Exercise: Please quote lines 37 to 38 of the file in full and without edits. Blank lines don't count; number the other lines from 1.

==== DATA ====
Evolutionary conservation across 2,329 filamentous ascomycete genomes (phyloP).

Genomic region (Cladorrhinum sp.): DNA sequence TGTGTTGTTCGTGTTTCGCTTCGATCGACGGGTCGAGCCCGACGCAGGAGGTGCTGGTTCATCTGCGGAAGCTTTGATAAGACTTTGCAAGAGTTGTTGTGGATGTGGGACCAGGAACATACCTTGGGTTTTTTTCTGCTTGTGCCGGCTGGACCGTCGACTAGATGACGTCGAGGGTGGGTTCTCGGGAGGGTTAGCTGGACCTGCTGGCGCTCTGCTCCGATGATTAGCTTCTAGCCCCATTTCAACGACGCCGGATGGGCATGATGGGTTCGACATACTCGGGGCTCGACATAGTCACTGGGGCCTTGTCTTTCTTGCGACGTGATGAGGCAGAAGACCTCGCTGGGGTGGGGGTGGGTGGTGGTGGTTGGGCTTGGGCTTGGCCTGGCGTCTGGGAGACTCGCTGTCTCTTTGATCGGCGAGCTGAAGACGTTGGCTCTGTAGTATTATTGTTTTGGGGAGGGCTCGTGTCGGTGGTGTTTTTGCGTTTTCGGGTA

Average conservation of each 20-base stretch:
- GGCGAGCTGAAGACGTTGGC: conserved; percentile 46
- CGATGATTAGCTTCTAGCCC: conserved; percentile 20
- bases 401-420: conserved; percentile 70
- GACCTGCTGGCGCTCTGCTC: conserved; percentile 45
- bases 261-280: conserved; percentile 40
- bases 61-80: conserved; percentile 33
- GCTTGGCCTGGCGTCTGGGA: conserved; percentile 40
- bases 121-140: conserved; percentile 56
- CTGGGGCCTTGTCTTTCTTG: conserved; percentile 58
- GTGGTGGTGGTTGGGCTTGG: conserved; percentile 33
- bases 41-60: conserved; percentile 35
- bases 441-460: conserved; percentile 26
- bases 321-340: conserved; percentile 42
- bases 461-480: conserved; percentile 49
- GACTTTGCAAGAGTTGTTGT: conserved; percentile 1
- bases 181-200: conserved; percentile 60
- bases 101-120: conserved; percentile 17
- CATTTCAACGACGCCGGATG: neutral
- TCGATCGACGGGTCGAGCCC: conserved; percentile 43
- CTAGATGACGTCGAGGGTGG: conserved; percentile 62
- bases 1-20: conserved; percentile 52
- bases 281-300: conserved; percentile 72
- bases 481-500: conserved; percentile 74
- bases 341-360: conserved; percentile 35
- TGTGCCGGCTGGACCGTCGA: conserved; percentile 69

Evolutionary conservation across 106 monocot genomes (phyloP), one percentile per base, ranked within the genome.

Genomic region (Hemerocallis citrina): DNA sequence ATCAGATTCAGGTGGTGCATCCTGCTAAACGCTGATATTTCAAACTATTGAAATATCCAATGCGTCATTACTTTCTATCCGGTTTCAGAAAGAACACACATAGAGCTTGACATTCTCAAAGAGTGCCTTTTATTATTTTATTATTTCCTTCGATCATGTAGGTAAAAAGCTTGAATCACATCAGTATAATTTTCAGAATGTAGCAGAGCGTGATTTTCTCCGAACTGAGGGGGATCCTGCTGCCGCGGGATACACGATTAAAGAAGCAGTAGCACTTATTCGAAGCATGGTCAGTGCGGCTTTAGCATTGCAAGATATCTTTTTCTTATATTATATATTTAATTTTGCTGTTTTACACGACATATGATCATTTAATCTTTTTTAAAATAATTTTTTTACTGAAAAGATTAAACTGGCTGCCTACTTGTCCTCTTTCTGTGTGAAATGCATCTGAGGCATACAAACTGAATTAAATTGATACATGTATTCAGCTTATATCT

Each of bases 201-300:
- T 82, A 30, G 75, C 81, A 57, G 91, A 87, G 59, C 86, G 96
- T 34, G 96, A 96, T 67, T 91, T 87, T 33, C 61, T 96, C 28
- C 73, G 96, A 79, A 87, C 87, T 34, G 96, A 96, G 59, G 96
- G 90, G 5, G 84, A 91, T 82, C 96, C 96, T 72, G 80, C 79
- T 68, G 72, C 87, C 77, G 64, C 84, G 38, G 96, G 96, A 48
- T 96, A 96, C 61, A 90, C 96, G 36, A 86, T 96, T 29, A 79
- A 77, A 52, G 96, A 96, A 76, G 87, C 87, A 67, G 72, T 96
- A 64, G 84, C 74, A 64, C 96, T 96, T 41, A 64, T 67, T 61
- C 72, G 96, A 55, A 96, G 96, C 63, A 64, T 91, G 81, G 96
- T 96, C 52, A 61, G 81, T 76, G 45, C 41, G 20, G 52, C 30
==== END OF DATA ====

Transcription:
- T 96, A 96, C 61, A 90, C 96, G 36, A 86, T 96, T 29, A 79
- A 77, A 52, G 96, A 96, A 76, G 87, C 87, A 67, G 72, T 96